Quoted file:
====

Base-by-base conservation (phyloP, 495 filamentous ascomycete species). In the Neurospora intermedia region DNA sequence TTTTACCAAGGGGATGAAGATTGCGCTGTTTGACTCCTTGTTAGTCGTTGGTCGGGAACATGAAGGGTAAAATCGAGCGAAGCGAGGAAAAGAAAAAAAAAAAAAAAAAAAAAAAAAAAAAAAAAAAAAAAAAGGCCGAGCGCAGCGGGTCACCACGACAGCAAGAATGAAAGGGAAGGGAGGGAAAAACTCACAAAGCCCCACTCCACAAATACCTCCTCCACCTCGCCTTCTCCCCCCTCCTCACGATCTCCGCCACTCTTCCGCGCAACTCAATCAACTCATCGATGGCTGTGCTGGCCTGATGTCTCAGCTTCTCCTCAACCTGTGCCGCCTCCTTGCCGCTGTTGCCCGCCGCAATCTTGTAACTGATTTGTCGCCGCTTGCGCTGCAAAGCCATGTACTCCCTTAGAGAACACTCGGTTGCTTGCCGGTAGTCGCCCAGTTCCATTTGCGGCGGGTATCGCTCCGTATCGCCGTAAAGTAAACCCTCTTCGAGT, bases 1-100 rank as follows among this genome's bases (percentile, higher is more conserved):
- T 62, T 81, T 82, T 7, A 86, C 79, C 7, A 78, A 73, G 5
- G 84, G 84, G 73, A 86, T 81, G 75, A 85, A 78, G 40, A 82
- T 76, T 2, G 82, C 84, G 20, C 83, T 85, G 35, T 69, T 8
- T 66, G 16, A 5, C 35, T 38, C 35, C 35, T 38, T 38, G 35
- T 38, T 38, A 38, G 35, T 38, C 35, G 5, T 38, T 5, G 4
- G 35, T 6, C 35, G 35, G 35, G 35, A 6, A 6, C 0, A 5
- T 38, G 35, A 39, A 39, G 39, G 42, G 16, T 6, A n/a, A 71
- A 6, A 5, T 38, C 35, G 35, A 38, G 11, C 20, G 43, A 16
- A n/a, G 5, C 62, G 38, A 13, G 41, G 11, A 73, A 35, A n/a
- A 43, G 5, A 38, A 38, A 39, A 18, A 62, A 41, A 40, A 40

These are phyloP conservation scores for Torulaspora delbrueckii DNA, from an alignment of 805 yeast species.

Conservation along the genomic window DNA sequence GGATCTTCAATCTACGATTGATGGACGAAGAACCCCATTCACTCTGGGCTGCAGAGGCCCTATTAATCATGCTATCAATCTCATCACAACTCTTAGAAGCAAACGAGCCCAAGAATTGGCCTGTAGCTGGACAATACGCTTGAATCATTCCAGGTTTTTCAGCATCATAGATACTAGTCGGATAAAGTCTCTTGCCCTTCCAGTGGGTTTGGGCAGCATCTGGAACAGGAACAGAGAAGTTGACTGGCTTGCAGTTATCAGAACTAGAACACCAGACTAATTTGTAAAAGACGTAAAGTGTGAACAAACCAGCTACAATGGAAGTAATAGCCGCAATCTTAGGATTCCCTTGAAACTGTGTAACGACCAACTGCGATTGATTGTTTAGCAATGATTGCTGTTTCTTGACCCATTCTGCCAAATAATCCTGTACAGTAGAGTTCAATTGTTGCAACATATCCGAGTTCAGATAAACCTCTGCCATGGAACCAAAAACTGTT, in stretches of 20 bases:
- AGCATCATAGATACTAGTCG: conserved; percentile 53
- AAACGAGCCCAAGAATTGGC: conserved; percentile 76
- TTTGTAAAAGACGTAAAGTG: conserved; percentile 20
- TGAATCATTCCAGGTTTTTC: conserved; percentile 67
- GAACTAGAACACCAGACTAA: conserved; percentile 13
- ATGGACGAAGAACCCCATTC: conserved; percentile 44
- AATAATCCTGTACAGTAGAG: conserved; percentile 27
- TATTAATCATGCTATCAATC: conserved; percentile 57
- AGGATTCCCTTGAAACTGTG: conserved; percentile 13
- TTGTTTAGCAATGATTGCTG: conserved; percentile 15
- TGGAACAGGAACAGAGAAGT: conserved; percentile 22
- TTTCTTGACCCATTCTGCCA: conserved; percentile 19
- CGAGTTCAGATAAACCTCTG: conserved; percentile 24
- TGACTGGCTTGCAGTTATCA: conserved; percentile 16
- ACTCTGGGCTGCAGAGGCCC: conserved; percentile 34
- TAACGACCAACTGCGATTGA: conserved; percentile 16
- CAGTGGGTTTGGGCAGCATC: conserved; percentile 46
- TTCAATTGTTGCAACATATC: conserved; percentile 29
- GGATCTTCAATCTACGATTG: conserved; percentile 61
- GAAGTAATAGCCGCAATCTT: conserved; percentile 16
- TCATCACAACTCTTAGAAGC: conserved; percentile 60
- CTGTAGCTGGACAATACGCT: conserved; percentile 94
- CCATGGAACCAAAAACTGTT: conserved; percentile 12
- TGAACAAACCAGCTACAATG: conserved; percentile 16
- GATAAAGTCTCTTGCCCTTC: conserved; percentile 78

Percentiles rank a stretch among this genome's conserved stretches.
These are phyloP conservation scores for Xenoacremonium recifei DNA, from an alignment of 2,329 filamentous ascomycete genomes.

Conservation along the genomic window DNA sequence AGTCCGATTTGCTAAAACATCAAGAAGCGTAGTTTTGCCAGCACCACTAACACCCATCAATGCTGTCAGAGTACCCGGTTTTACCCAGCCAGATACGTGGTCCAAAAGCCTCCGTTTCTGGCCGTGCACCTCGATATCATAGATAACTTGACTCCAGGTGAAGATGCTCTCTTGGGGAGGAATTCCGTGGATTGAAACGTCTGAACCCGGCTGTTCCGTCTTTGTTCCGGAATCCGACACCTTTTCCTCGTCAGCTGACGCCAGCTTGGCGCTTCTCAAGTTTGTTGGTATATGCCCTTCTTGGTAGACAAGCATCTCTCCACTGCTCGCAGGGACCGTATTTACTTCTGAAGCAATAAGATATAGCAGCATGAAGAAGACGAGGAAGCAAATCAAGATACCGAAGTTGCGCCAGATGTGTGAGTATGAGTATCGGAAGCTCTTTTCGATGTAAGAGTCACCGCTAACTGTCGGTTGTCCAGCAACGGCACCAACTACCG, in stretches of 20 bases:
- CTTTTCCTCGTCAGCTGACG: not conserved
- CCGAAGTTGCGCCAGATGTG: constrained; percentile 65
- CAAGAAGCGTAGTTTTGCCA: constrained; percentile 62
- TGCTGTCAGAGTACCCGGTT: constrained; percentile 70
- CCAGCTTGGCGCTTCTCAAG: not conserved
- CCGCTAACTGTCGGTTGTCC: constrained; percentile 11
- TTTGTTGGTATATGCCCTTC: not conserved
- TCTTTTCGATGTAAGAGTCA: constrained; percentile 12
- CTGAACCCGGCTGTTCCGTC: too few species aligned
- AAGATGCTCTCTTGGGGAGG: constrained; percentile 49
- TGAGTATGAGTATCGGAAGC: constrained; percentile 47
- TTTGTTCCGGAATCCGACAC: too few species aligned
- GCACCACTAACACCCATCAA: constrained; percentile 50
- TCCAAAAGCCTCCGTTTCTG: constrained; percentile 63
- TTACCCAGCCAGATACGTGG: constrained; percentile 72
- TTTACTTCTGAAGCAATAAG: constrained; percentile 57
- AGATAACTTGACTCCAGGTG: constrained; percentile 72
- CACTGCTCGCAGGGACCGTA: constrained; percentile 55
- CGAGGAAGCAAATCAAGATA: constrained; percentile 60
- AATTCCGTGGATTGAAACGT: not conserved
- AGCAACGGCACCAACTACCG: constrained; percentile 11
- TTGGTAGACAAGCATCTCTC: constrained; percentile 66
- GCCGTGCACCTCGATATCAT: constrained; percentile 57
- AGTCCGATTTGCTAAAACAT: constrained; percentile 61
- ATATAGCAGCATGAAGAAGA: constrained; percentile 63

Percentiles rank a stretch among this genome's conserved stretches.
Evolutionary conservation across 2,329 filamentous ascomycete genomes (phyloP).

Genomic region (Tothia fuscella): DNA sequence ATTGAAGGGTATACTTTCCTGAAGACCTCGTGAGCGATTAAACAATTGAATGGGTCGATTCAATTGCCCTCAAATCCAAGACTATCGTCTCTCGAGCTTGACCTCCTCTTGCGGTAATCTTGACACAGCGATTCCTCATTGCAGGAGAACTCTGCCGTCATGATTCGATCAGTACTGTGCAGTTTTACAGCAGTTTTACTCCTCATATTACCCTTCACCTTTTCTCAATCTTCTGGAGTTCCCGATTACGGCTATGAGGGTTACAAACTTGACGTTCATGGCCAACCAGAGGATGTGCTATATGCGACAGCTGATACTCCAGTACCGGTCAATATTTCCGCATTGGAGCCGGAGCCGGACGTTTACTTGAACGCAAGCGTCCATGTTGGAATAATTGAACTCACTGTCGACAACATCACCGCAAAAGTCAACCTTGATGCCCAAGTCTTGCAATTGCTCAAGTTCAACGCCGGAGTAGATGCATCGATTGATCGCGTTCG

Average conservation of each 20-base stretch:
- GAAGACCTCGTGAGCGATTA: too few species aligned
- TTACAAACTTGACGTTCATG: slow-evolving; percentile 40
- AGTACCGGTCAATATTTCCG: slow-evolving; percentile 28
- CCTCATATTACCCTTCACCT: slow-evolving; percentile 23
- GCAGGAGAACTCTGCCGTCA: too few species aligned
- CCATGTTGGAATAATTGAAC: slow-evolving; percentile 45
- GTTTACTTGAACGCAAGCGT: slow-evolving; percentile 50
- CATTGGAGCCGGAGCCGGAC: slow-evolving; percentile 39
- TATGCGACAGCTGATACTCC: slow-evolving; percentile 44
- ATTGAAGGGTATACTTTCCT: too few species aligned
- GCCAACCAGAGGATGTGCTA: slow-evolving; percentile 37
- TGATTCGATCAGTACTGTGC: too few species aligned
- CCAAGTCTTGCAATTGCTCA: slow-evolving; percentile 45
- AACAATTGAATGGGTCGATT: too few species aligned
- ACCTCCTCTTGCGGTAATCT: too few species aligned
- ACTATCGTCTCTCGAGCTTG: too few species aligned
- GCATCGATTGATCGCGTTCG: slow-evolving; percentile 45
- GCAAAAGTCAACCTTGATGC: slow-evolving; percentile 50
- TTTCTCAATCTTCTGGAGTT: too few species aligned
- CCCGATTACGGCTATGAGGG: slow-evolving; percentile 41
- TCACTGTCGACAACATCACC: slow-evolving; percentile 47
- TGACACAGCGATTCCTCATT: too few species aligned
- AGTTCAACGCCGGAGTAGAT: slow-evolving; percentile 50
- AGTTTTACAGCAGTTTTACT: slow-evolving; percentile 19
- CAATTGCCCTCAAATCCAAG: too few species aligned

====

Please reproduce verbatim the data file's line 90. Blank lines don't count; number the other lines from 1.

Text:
- CCCGATTACGGCTATGAGGG: slow-evolving; percentile 41